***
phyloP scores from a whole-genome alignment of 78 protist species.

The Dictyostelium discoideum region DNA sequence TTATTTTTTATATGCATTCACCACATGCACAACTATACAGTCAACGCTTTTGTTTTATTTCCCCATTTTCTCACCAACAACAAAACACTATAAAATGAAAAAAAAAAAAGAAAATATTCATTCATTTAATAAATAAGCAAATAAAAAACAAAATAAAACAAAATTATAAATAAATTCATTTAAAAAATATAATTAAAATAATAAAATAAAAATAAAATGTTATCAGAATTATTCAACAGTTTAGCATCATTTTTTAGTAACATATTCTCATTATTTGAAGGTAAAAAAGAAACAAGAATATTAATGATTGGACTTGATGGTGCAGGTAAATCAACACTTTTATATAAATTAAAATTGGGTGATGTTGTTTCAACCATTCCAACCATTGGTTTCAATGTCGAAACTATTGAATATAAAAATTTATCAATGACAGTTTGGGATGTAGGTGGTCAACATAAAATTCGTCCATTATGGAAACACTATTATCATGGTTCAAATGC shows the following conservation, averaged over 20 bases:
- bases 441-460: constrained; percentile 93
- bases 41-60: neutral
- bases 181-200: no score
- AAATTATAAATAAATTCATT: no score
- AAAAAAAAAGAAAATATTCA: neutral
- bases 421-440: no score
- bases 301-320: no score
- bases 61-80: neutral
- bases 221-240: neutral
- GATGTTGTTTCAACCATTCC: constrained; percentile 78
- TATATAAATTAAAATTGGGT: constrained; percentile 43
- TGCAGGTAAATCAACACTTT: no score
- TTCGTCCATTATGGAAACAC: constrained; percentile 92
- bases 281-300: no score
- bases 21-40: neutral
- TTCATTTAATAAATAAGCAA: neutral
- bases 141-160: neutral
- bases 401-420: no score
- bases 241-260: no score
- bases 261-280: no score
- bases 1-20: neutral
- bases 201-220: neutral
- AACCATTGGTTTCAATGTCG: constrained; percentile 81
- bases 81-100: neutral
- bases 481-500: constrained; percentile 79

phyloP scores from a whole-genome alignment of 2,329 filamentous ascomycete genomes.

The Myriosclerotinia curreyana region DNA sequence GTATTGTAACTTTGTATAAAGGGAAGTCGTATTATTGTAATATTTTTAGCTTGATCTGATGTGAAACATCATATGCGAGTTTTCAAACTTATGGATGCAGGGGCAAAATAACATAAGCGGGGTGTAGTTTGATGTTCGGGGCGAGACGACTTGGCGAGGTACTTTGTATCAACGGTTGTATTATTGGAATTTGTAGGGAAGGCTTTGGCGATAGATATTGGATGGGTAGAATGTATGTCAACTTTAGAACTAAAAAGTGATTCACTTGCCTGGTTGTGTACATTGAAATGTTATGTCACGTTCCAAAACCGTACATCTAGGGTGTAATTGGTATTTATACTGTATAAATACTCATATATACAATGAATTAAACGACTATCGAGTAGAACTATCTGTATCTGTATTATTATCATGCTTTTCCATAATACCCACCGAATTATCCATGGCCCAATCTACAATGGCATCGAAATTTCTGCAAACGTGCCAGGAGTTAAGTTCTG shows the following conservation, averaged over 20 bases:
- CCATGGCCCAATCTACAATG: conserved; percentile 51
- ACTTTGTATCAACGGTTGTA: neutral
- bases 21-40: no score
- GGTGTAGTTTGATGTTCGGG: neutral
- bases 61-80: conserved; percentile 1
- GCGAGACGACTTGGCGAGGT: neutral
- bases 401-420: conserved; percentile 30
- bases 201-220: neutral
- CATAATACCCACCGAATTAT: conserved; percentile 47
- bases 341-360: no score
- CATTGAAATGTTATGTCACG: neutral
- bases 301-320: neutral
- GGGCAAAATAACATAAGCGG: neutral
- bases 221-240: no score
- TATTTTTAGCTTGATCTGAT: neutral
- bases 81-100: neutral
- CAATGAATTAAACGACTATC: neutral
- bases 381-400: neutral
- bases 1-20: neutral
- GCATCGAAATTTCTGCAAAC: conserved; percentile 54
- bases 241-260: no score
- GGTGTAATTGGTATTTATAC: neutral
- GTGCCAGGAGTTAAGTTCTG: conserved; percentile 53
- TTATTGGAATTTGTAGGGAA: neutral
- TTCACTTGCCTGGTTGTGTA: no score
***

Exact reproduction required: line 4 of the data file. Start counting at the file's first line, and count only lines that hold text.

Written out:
- bases 41-60: neutral